By Michael Reiffer, LMSW
On a recent family vacation to Tennessee, my three boys, ages 5, 3.5, and 1.5 had a few bouts of complaining and fussing. Since we were on vacation, my wife and I decided to pilot a new family policy: Anyone, including adults, who complains is to then list five things for which they are thankful. Not only did it really curb the whining, but we were blown away with some of the precious comments. “I love my brothers.” “I am thankful for our family.” “I love my mom and dad.”
Just reflect for a moment on the tidbits of wisdom we have heard over the years. “Attitude is a little thing which makes a big difference.” Or, “Life is 10 percent what happens to me and 90 percent how I handle it.” Or, “Every cloud has a silver lining.” Or, “In all things, in all seasons, give thanks.” I have become increasingly aware over this past year of how important it is to be grateful; and this Thanksgiving season is a prime time for beginning to cultivate more gratitude.
The ability to cultivate gratitude is linked with all sorts of emotional, relational, and spiritual benefits. According to research, individuals who foster a thankful heart report better moods, more satisfying relationships, better health and longer lives. In fact, when the American Psychological Association lists the habits of healthy, resilient people – the ability to cultivate gratitude is a chief necessity.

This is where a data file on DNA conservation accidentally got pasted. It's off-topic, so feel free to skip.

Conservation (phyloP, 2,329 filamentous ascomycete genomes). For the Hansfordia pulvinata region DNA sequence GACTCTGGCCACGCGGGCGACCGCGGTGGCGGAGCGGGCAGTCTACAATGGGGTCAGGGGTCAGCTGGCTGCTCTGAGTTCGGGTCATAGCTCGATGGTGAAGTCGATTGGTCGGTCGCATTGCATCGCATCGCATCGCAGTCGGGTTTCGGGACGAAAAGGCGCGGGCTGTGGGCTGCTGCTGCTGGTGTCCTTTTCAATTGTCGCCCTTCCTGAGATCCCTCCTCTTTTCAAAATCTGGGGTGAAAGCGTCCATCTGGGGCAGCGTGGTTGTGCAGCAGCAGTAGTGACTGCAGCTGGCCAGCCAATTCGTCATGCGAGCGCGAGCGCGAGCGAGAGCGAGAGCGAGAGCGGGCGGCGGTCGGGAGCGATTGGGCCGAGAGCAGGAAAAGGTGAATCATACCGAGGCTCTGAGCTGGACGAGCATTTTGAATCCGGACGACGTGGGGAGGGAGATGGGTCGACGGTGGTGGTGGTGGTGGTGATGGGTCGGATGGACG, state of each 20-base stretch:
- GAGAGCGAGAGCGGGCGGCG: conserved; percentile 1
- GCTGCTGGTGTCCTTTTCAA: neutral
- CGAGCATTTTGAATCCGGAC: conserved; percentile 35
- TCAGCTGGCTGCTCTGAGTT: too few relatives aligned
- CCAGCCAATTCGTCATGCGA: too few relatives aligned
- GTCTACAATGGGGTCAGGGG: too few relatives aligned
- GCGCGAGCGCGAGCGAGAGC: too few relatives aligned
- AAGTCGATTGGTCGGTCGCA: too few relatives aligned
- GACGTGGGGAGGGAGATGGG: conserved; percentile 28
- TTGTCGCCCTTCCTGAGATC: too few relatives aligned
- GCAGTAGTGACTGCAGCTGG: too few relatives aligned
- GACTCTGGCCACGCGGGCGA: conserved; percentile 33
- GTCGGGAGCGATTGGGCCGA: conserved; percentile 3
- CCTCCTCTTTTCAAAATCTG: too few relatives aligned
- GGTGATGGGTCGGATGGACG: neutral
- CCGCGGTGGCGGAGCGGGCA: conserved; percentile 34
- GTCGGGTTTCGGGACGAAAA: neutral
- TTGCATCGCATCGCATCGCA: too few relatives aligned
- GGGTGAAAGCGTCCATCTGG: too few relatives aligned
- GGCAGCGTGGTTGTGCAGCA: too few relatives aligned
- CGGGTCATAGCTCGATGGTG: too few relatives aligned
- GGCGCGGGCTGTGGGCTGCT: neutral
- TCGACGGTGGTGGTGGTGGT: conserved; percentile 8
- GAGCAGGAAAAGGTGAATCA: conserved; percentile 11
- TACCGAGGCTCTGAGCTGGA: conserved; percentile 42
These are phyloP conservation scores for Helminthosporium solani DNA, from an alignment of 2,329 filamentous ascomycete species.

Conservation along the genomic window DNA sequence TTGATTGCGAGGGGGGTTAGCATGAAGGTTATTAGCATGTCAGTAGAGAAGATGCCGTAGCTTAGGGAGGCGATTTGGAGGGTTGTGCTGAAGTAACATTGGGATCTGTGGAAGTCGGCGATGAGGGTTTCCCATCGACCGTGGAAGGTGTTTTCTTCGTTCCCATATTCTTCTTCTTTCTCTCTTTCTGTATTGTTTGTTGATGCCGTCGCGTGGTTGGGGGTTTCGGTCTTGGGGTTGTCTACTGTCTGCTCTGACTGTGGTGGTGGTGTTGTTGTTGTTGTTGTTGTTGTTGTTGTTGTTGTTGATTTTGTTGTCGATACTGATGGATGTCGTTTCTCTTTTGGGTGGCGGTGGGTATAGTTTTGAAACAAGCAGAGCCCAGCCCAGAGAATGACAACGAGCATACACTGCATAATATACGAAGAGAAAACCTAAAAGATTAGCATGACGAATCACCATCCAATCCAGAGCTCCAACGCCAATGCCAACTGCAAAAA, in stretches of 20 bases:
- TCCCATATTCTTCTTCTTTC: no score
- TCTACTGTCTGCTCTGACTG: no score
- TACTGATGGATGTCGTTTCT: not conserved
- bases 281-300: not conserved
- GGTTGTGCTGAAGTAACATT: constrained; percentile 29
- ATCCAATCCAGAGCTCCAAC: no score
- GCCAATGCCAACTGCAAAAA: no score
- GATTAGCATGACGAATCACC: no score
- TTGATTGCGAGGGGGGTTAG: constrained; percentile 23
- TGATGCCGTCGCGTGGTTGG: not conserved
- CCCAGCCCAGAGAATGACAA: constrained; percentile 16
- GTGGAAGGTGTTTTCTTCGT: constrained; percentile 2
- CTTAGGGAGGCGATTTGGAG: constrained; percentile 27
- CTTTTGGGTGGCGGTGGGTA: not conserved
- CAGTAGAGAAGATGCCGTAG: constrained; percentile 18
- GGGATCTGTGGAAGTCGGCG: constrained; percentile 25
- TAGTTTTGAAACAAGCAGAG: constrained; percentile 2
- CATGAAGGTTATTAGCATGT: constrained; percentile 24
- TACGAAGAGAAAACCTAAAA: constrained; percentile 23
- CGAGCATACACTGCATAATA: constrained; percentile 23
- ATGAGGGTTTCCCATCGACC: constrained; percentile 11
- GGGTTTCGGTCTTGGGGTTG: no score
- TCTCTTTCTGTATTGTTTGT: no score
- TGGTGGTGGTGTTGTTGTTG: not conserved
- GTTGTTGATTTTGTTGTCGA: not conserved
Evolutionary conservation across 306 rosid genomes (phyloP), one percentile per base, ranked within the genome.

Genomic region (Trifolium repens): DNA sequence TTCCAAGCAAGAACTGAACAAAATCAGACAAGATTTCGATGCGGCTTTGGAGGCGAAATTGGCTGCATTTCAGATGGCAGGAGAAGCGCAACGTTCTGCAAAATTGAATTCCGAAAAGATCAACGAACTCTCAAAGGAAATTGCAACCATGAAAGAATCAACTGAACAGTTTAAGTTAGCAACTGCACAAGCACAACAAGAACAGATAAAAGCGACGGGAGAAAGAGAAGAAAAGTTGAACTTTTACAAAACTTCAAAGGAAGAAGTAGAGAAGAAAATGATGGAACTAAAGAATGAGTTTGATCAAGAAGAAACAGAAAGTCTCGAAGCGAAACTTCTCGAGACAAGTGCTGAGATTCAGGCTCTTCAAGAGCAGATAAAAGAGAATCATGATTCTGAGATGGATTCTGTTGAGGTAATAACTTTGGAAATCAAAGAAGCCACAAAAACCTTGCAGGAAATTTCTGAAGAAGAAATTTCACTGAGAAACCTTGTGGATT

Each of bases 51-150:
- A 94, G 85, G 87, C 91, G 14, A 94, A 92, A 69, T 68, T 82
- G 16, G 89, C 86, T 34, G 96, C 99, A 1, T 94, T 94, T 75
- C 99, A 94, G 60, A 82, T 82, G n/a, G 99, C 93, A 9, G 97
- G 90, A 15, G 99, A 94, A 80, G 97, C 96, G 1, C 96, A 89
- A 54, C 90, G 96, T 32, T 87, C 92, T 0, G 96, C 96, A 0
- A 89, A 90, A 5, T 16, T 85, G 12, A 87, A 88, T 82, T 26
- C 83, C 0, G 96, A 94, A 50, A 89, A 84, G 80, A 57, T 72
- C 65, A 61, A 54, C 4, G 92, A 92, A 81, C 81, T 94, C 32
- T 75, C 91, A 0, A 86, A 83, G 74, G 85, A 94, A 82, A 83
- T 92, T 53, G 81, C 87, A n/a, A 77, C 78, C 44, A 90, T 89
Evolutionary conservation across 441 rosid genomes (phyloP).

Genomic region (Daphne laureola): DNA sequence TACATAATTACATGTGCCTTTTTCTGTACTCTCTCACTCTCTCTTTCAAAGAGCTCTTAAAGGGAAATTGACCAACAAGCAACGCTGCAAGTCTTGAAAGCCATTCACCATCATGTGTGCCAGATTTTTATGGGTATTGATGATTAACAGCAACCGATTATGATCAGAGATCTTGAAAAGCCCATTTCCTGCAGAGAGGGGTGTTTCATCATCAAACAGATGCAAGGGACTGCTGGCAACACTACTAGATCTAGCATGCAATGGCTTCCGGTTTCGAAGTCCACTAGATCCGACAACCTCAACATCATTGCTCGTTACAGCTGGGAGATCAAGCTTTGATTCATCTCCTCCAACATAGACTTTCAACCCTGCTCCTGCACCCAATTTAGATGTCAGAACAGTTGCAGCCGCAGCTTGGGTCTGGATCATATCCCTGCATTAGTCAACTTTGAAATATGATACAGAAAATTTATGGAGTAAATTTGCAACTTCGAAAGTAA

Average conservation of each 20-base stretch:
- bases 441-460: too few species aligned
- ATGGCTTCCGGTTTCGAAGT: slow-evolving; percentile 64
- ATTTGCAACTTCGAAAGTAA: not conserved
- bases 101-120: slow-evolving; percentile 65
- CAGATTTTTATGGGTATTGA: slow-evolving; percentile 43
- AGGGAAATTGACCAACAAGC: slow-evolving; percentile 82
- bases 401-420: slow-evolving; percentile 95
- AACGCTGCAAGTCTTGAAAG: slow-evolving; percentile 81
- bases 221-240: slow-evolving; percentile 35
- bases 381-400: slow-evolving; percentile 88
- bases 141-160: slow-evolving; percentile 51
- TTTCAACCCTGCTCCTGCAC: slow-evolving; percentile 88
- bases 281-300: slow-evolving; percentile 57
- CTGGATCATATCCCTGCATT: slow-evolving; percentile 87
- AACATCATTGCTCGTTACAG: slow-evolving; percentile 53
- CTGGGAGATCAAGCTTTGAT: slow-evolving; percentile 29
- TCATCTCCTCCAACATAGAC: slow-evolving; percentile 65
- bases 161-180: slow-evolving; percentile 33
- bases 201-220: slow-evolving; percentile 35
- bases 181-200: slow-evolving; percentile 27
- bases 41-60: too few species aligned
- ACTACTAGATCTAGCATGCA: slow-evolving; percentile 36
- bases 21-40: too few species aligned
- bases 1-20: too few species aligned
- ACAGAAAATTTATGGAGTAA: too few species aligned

Maybe you are old enough like me to remember the 1970’s Tootsie Roll television commercial with its jingle, “Whatever it is, I think I see, becomes a tootsie roll to me.” The lesson there is that we tend to find whatever we are looking for, and gratitude is no different.
It is easy to find ourselves rolling over grievances and disappointments in our minds, but that only serves to perpetuate finding those same shortcomings again and again. You cannot think a thought out of your head. However, when individuals are able to count their blessings and move towards thankfulness, then the positives becomes all the easier to notice. Gratitude requires leading your heart.
So, how do we cultivate an attitude of gratitude? Let’s start with challenging ourselves to see the larger picture and training our mind’s eye on all we may take for granted.
Start a journal of blessings and answered prayer. Take a walk and use it as a time for gratitude listing. Give your children a list of what is right about them. Write an estranged co-worker a note of appreciation. Give a tribute letter to a parent expressing your gratefulness for their legacy in the family. Or, simply start today with going around your dinner table and having each person tell about one thing for which they are grateful.
Michael Reiffer is a clinical social worker at the Pine Rest Caledonia Clinic. He and his wife are choosing to be grateful when their three young boys help them no longer need an alarm clock and start each day before the sun gets up.